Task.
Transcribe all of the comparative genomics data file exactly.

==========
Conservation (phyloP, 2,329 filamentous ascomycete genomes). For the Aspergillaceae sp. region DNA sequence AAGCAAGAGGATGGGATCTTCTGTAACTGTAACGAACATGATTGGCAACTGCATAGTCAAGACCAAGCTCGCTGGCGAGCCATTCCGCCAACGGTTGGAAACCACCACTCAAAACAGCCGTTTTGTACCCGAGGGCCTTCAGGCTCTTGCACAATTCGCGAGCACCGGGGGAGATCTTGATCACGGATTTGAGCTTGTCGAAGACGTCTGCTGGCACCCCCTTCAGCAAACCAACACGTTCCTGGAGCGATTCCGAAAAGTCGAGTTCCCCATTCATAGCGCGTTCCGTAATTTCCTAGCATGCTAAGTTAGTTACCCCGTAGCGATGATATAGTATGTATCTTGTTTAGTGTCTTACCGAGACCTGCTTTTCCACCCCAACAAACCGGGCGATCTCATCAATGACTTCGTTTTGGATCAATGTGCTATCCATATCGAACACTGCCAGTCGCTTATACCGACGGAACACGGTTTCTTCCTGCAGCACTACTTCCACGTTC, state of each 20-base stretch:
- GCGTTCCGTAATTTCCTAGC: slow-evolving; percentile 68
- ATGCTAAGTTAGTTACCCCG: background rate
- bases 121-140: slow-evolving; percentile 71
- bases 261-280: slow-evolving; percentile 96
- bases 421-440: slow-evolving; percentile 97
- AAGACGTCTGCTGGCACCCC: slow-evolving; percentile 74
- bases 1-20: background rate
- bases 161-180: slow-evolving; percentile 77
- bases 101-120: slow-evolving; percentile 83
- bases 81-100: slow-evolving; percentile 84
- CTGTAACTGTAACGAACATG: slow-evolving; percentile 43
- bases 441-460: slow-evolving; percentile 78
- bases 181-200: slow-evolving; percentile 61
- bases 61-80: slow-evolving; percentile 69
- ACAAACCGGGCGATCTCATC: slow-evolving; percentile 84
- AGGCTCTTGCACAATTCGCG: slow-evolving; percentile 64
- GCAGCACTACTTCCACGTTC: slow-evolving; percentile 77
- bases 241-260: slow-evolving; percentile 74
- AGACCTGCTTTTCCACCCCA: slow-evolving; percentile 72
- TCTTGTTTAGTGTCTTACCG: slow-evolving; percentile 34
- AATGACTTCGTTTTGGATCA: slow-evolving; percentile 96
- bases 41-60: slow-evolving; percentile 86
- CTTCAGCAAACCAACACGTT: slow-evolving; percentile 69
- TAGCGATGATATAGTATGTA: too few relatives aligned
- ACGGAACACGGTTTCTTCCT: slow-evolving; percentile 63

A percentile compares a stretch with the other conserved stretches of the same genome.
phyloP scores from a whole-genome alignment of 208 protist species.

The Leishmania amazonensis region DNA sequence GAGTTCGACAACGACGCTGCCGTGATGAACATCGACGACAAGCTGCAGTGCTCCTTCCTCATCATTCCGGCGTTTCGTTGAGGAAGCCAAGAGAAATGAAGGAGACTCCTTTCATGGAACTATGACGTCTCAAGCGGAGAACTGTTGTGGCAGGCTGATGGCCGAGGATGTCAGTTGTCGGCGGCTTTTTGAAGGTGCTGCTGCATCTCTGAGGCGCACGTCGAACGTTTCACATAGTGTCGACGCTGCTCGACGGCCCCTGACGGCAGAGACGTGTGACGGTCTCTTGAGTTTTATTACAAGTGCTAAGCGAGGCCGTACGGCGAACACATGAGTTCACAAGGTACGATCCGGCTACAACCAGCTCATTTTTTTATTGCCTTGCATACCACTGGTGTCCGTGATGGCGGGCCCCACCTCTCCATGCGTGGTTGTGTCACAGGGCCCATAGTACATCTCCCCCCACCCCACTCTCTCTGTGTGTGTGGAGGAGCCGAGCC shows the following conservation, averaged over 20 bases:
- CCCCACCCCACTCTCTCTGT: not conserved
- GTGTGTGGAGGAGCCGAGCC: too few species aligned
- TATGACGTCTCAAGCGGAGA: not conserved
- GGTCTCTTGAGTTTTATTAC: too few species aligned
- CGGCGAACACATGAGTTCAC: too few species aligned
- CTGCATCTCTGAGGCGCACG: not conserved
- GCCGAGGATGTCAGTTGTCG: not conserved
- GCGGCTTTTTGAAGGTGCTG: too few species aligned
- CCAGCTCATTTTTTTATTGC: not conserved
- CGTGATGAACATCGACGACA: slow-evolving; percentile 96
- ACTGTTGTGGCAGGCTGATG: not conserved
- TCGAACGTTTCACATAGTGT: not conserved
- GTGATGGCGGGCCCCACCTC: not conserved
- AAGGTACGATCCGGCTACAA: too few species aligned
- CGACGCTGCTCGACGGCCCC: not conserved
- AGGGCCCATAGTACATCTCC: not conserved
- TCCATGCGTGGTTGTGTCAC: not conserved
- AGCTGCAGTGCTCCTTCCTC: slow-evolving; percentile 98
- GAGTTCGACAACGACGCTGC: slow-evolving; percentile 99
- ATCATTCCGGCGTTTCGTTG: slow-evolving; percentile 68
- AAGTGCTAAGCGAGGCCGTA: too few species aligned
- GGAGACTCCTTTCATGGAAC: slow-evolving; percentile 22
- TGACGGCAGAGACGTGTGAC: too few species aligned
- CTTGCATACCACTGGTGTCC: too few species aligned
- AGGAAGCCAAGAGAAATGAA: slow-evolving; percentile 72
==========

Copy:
Conservation (phyloP, 2,329 filamentous ascomycete genomes). For the Aspergillaceae sp. region DNA sequence AAGCAAGAGGATGGGATCTTCTGTAACTGTAACGAACATGATTGGCAACTGCATAGTCAAGACCAAGCTCGCTGGCGAGCCATTCCGCCAACGGTTGGAAACCACCACTCAAAACAGCCGTTTTGTACCCGAGGGCCTTCAGGCTCTTGCACAATTCGCGAGCACCGGGGGAGATCTTGATCACGGATTTGAGCTTGTCGAAGACGTCTGCTGGCACCCCCTTCAGCAAACCAACACGTTCCTGGAGCGATTCCGAAAAGTCGAGTTCCCCATTCATAGCGCGTTCCGTAATTTCCTAGCATGCTAAGTTAGTTACCCCGTAGCGATGATATAGTATGTATCTTGTTTAGTGTCTTACCGAGACCTGCTTTTCCACCCCAACAAACCGGGCGATCTCATCAATGACTTCGTTTTGGATCAATGTGCTATCCATATCGAACACTGCCAGTCGCTTATACCGACGGAACACGGTTTCTTCCTGCAGCACTACTTCCACGTTC, state of each 20-base stretch:
- GCGTTCCGTAATTTCCTAGC: slow-evolving; percentile 68
- ATGCTAAGTTAGTTACCCCG: background rate
- bases 121-140: slow-evolving; percentile 71
- bases 261-280: slow-evolving; percentile 96
- bases 421-440: slow-evolving; percentile 97
- AAGACGTCTGCTGGCACCCC: slow-evolving; percentile 74
- bases 1-20: background rate
- bases 161-180: slow-evolving; percentile 77
- bases 101-120: slow-evolving; percentile 83
- bases 81-100: slow-evolving; percentile 84
- CTGTAACTGTAACGAACATG: slow-evolving; percentile 43
- bases 441-460: slow-evolving; percentile 78
- bases 181-200: slow-evolving; percentile 61
- bases 61-80: slow-evolving; percentile 69
- ACAAACCGGGCGATCTCATC: slow-evolving; percentile 84
- AGGCTCTTGCACAATTCGCG: slow-evolving; percentile 64
- GCAGCACTACTTCCACGTTC: slow-evolving; percentile 77
- bases 241-260: slow-evolving; percentile 74
- AGACCTGCTTTTCCACCCCA: slow-evolving; percentile 72
- TCTTGTTTAGTGTCTTACCG: slow-evolving; percentile 34
- AATGACTTCGTTTTGGATCA: slow-evolving; percentile 96
- bases 41-60: slow-evolving; percentile 86
- CTTCAGCAAACCAACACGTT: slow-evolving; percentile 69
- TAGCGATGATATAGTATGTA: too few relatives aligned
- ACGGAACACGGTTTCTTCCT: slow-evolving; percentile 63

A percentile compares a stretch with the other conserved stretches of the same genome.
phyloP scores from a whole-genome alignment of 208 protist species.

The Leishmania amazonensis region DNA sequence GAGTTCGACAACGACGCTGCCGTGATGAACATCGACGACAAGCTGCAGTGCTCCTTCCTCATCATTCCGGCGTTTCGTTGAGGAAGCCAAGAGAAATGAAGGAGACTCCTTTCATGGAACTATGACGTCTCAAGCGGAGAACTGTTGTGGCAGGCTGATGGCCGAGGATGTCAGTTGTCGGCGGCTTTTTGAAGGTGCTGCTGCATCTCTGAGGCGCACGTCGAACGTTTCACATAGTGTCGACGCTGCTCGACGGCCCCTGACGGCAGAGACGTGTGACGGTCTCTTGAGTTTTATTACAAGTGCTAAGCGAGGCCGTACGGCGAACACATGAGTTCACAAGGTACGATCCGGCTACAACCAGCTCATTTTTTTATTGCCTTGCATACCACTGGTGTCCGTGATGGCGGGCCCCACCTCTCCATGCGTGGTTGTGTCACAGGGCCCATAGTACATCTCCCCCCACCCCACTCTCTCTGTGTGTGTGGAGGAGCCGAGCC shows the following conservation, averaged over 20 bases:
- CCCCACCCCACTCTCTCTGT: not conserved
- GTGTGTGGAGGAGCCGAGCC: too few species aligned
- TATGACGTCTCAAGCGGAGA: not conserved
- GGTCTCTTGAGTTTTATTAC: too few species aligned
- CGGCGAACACATGAGTTCAC: too few species aligned
- CTGCATCTCTGAGGCGCACG: not conserved
- GCCGAGGATGTCAGTTGTCG: not conserved
- GCGGCTTTTTGAAGGTGCTG: too few species aligned
- CCAGCTCATTTTTTTATTGC: not conserved
- CGTGATGAACATCGACGACA: slow-evolving; percentile 96
- ACTGTTGTGGCAGGCTGATG: not conserved
- TCGAACGTTTCACATAGTGT: not conserved
- GTGATGGCGGGCCCCACCTC: not conserved
- AAGGTACGATCCGGCTACAA: too few species aligned
- CGACGCTGCTCGACGGCCCC: not conserved
- AGGGCCCATAGTACATCTCC: not conserved
- TCCATGCGTGGTTGTGTCAC: not conserved
- AGCTGCAGTGCTCCTTCCTC: slow-evolving; percentile 98
- GAGTTCGACAACGACGCTGC: slow-evolving; percentile 99
- ATCATTCCGGCGTTTCGTTG: slow-evolving; percentile 68
- AAGTGCTAAGCGAGGCCGTA: too few species aligned
- GGAGACTCCTTTCATGGAAC: slow-evolving; percentile 22
- TGACGGCAGAGACGTGTGAC: too few species aligned
- CTTGCATACCACTGGTGTCC: too few species aligned
- AGGAAGCCAAGAGAAATGAA: slow-evolving; percentile 72